Now, what is it to be serious? Let us find out. You may be serious about very superficial things. When buying a sari, for example, you may give your whole attention to it, worry about it, go to ten different shops and spend all morning looking at various patterns. That is also called being serious; but such a person is serious only superficially. Then you can be serious about going to the temple every day, placing a garland there, giving money to the priests; but all that is a very false thing, is it not? Because truth or God is not in any temple. And you can be very serious about nationalism, which is another false thing.

Do you know what nationalism is? It is the feeling, "My India, my country, right or wrong", or the feeling that India has vast treasures of spiritual knowledge and is therefore greater than any other nation. When we identify ourselves with a particular country and feel proud of it, we bring about nationalism in the world. Nationalism is a false god, but millions of people are very serious about it; they will go to war, destroy, kill or be killed in the name of their country, and this kind of seriousness is used and exploited by the politicians.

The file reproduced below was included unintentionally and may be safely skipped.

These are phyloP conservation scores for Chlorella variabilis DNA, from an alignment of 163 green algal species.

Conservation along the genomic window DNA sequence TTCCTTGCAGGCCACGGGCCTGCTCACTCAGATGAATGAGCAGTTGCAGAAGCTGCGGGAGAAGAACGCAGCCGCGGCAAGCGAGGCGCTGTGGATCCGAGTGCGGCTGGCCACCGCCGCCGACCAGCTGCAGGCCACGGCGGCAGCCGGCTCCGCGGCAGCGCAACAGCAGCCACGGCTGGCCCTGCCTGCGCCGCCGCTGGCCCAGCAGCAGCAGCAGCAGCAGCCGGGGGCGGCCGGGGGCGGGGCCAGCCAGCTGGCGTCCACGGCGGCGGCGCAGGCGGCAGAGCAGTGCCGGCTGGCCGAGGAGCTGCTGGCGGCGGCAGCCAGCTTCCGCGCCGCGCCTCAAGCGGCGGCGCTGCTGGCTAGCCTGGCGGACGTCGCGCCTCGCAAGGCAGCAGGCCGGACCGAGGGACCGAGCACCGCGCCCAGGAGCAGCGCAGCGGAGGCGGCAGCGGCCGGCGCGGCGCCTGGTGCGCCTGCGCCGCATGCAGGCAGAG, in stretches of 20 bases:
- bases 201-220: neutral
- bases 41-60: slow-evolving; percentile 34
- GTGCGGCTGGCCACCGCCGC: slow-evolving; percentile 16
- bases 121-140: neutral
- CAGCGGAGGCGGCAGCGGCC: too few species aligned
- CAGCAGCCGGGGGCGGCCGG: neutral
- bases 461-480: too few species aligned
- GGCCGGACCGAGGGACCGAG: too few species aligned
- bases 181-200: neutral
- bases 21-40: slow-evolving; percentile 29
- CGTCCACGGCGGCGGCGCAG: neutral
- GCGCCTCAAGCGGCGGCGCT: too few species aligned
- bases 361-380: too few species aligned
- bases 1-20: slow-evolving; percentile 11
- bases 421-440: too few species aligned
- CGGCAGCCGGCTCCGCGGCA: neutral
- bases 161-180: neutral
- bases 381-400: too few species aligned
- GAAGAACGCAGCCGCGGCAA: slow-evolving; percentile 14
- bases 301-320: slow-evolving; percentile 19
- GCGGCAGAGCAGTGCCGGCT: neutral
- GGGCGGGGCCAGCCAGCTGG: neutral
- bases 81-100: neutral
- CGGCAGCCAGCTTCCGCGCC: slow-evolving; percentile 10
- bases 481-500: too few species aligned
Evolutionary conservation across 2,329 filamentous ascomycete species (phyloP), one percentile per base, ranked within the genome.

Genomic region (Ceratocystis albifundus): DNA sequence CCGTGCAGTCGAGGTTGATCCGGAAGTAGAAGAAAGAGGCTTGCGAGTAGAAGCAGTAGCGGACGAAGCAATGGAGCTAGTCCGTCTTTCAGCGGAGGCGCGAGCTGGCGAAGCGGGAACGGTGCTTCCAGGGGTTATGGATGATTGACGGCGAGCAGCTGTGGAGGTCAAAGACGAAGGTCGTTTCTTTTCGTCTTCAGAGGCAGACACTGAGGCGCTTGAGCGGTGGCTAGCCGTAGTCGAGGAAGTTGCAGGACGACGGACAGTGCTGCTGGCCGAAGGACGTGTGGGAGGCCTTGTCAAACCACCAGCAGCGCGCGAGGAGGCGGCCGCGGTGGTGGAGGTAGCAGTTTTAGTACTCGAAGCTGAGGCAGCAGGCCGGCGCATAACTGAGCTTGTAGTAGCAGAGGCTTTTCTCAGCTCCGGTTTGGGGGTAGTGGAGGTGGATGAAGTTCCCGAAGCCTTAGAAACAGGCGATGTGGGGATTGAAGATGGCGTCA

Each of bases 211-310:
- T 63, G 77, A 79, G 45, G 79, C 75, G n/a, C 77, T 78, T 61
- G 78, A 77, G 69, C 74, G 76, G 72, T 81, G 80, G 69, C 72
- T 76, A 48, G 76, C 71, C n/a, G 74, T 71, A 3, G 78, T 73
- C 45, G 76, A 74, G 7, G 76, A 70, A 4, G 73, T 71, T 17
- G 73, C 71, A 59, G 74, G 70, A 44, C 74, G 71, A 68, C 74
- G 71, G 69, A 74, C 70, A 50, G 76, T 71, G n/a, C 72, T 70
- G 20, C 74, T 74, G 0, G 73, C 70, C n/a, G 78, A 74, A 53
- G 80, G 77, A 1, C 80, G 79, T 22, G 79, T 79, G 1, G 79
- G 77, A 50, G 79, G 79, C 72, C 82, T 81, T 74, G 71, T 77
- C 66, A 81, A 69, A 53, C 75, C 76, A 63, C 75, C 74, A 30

So you can be serious about false things. But if you really begin to inquire into what it means to be serious, then you will find that there is a seriousness which is not measured by the activity of the false or shaped by a particular pattern - a seriousness which comes into being when the mind is not pursuing a result, an end.

Questioner: What is destiny?

Krishnamurti: Do you really want to go into this problem? To ask a question is the easiest thing in the world, but your question has meaning only if it affects you directly so that you are very serious about it. Have you noticed how many people lose interest once they have asked their question? The other day a man put a question and then began to yawn, scratch his head and talk to his neighbour; he had completely lost interest. So I suggest that you don't ask a question unless you are really serious about it.